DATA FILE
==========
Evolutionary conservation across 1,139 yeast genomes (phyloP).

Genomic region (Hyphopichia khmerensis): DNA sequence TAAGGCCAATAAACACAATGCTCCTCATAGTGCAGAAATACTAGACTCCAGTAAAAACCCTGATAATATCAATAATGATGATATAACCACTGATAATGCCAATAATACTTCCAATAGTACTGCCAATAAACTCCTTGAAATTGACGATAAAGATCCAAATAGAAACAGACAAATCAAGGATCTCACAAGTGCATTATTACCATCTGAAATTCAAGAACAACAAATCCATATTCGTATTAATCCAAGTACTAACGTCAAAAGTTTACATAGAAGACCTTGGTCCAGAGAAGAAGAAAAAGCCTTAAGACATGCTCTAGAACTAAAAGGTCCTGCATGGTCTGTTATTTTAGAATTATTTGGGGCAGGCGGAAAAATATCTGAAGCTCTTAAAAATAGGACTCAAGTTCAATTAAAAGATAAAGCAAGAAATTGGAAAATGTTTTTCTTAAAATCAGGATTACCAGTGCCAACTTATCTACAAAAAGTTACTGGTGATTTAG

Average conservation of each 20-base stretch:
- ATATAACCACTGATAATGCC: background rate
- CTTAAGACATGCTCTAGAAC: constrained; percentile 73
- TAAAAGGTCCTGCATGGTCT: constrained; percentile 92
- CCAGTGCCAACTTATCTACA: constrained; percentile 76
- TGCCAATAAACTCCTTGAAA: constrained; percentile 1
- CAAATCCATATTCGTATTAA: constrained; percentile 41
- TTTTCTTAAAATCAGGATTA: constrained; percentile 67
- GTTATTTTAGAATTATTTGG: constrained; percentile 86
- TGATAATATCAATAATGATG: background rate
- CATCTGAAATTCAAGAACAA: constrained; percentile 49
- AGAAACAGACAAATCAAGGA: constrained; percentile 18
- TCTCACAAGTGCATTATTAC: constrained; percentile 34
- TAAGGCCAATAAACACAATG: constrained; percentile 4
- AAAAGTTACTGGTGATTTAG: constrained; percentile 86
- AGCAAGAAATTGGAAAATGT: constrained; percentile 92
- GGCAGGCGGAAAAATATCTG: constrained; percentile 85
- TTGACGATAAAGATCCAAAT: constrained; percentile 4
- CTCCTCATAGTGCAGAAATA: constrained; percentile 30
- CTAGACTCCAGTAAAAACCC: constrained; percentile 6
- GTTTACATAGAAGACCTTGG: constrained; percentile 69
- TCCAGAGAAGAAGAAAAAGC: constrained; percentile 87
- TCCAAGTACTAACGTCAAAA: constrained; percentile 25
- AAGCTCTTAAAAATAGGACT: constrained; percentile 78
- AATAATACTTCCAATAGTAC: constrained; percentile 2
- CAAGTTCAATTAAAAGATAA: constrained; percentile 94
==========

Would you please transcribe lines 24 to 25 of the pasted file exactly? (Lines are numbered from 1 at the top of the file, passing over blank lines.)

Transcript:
- TCCAGAGAAGAAGAAAAAGC: constrained; percentile 87
- TCCAAGTACTAACGTCAAAA: constrained; percentile 25